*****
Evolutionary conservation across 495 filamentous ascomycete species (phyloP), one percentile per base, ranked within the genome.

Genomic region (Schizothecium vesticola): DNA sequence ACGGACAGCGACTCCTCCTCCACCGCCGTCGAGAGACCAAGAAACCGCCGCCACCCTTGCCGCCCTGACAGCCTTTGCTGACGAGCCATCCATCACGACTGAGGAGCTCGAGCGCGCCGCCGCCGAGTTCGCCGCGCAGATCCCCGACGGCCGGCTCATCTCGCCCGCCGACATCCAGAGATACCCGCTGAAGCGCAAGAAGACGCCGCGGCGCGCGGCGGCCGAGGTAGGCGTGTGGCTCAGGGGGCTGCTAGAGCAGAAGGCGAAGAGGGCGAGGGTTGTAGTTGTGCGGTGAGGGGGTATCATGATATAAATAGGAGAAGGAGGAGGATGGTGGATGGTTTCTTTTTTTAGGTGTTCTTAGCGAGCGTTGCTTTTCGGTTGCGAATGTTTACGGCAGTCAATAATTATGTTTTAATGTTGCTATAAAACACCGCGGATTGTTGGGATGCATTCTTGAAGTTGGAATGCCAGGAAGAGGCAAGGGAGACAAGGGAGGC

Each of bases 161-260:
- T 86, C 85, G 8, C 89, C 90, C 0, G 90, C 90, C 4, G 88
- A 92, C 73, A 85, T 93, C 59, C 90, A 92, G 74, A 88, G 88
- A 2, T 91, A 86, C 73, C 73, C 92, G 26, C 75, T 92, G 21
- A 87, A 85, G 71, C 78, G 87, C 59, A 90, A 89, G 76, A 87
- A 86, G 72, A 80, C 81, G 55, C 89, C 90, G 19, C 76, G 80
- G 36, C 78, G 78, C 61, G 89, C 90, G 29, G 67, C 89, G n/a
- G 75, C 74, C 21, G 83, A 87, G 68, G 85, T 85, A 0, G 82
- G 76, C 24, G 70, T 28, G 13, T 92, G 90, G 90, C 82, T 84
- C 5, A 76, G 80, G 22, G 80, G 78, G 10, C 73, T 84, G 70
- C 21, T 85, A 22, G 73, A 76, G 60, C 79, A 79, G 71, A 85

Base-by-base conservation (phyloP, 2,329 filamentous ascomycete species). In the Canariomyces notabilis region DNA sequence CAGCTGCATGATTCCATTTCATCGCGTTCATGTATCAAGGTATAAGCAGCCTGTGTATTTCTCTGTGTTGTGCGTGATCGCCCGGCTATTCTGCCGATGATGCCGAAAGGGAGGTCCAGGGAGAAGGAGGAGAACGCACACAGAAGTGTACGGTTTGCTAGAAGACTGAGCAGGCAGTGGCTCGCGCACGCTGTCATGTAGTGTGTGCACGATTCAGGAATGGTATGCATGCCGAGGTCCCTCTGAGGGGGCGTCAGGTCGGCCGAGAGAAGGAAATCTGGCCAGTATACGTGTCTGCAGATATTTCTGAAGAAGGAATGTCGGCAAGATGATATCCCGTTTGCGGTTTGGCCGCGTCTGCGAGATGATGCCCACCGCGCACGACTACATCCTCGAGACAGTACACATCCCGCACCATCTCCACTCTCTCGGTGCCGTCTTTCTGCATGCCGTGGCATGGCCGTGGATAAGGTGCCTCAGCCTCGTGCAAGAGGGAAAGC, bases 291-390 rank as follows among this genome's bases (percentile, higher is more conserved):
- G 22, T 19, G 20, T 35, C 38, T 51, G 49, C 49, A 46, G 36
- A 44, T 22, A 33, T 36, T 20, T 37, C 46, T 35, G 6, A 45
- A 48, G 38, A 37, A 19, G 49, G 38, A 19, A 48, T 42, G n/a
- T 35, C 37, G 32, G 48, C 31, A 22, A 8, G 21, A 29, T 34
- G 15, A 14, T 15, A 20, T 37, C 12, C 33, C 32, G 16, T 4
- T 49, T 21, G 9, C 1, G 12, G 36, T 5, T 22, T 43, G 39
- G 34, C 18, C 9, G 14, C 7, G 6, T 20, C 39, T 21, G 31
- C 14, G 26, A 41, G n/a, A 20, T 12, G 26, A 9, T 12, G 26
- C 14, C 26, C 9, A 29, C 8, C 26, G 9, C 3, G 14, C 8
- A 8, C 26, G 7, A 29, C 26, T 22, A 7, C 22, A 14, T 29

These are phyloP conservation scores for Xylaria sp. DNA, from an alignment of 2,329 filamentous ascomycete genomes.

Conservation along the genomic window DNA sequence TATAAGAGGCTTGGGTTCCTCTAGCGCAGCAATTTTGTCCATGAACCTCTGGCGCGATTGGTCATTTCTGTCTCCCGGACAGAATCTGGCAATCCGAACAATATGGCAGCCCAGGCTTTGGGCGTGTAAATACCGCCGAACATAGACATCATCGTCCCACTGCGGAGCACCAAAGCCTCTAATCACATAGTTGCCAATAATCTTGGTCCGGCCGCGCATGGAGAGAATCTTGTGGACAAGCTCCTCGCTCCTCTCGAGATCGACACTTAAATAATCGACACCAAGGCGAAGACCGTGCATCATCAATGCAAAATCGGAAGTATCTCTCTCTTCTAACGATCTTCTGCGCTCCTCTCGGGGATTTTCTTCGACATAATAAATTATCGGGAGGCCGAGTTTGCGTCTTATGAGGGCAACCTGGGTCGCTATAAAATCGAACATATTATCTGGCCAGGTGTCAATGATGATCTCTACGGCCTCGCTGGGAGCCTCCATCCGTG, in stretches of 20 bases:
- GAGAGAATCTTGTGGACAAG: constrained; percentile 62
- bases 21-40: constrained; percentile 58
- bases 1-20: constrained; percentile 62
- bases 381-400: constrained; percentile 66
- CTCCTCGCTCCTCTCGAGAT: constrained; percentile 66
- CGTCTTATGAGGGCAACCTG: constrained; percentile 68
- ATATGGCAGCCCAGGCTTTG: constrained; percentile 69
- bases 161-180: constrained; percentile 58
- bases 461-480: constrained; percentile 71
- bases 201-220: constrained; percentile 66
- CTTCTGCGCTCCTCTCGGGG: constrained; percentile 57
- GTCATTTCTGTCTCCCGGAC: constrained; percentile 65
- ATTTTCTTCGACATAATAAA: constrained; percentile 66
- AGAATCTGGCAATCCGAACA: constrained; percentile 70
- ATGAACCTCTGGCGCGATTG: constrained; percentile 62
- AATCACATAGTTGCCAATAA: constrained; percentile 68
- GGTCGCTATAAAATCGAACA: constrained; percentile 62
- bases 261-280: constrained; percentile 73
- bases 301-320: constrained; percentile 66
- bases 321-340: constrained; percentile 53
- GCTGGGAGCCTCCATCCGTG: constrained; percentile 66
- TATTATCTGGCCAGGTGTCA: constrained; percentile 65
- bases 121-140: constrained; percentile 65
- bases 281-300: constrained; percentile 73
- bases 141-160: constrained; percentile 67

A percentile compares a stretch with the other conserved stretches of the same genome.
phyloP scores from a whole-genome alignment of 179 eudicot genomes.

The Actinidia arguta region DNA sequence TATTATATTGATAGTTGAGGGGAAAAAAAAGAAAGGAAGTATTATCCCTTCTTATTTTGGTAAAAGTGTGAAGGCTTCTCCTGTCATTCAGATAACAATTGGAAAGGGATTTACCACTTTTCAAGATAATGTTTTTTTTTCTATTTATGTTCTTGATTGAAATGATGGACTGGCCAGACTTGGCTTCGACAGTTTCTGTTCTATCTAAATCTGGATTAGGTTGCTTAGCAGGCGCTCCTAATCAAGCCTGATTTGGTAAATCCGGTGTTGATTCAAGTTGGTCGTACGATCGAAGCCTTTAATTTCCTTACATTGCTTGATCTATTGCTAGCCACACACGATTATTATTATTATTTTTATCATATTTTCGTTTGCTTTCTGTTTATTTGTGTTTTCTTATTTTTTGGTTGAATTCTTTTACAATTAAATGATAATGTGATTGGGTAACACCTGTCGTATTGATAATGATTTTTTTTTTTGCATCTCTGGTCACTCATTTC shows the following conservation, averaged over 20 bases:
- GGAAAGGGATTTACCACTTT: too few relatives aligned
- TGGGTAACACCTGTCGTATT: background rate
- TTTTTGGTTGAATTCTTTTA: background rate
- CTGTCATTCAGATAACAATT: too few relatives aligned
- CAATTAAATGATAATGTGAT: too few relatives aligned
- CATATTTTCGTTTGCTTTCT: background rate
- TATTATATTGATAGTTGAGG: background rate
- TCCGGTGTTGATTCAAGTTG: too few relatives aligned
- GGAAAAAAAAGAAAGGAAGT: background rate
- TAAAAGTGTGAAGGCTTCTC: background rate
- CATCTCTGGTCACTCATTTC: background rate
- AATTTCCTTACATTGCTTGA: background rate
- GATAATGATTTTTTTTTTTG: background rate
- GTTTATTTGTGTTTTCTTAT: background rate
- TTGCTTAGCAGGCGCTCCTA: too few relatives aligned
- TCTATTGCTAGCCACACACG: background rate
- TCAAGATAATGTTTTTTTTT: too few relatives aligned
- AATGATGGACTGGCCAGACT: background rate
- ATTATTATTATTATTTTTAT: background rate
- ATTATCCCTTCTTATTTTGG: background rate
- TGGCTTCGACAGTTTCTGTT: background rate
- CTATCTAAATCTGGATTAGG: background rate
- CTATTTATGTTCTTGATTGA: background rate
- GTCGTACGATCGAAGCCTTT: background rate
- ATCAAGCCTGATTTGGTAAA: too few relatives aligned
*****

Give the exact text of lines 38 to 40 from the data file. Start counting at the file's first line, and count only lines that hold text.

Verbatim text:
- GTCATTTCTGTCTCCCGGAC: constrained; percentile 65
- ATTTTCTTCGACATAATAAA: constrained; percentile 66
- AGAATCTGGCAATCCGAACA: constrained; percentile 70